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Cheryl Miller goes off

Already renowned in the prep basketball world, Cheryl Miller became a household name after scoring a girls' high school-record 105 points in Riverside Poly's 179-15 thrashing of undermanned and overwhelmed Riverside Norte Vista on Jan. 26. Miller made 46 of 50 shots, dropped 13 of 15 free throws and, by one account, may have landed a dunk as well. "Everything I tossed up was going in," recalls Miller. Her coach, Floyd Evans, was criticized in many circles for running up the score, and her school called off a scheduled rematch. Miller (pictured in college) went on to a Hall of Fame career at USC.

Louisiana Tech reigns over first women's March Madness

Growing the Game

There are 6.6 women's varsity teams per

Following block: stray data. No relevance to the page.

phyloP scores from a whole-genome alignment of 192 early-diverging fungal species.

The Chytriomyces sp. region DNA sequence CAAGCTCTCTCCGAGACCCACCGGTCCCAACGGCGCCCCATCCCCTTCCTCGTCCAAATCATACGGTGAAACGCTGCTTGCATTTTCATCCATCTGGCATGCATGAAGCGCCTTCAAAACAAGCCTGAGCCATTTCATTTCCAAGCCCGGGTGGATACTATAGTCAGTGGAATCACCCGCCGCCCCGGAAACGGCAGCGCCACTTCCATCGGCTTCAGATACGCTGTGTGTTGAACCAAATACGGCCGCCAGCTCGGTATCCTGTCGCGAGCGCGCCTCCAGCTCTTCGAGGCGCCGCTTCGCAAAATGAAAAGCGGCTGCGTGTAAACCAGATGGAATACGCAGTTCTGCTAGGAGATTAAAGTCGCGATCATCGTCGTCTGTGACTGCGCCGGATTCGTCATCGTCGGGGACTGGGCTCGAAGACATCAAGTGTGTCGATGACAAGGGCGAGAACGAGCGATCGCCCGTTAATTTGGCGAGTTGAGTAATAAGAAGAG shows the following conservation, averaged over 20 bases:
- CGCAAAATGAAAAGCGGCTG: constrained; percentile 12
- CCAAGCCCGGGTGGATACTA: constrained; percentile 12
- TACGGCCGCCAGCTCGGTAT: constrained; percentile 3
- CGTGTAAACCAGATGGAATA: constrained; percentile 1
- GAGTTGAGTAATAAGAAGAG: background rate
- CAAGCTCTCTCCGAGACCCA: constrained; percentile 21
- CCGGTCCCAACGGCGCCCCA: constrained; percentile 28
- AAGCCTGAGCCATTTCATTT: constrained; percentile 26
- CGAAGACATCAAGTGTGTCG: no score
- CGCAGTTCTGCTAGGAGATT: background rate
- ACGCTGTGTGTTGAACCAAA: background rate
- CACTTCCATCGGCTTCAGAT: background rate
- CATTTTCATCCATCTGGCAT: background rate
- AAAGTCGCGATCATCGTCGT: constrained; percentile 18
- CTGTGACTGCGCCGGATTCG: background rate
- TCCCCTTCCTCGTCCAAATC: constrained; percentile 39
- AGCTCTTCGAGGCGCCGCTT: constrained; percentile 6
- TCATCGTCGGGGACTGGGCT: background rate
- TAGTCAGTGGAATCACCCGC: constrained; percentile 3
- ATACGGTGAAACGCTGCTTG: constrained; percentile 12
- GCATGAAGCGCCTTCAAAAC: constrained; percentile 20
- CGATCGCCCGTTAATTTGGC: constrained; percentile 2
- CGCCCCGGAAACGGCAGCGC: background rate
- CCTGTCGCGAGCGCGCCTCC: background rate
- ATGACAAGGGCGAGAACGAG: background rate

U.S. college.

For almost a decade, the Association for Intercollegiate Athletics for Women governed women's college athletics and administered its national championships. But beginning with the 1981-82 academic year, its role began to be usurped by the NCAA, which had previously been interested only in running the men's games. And that meant introducing March Madness: Women's Edition. The inaugural 32-team field was trumped by Louisiana Tech, which had won the AIAW title the season before, this time defeating Cheyney State, 76-62, in front of 9,531 in Norfolk, Va. Kim Mulkey, who would become the only woman to win NCAA championships as a player, assistant and head coach, had seven assists for the Lady Techsters.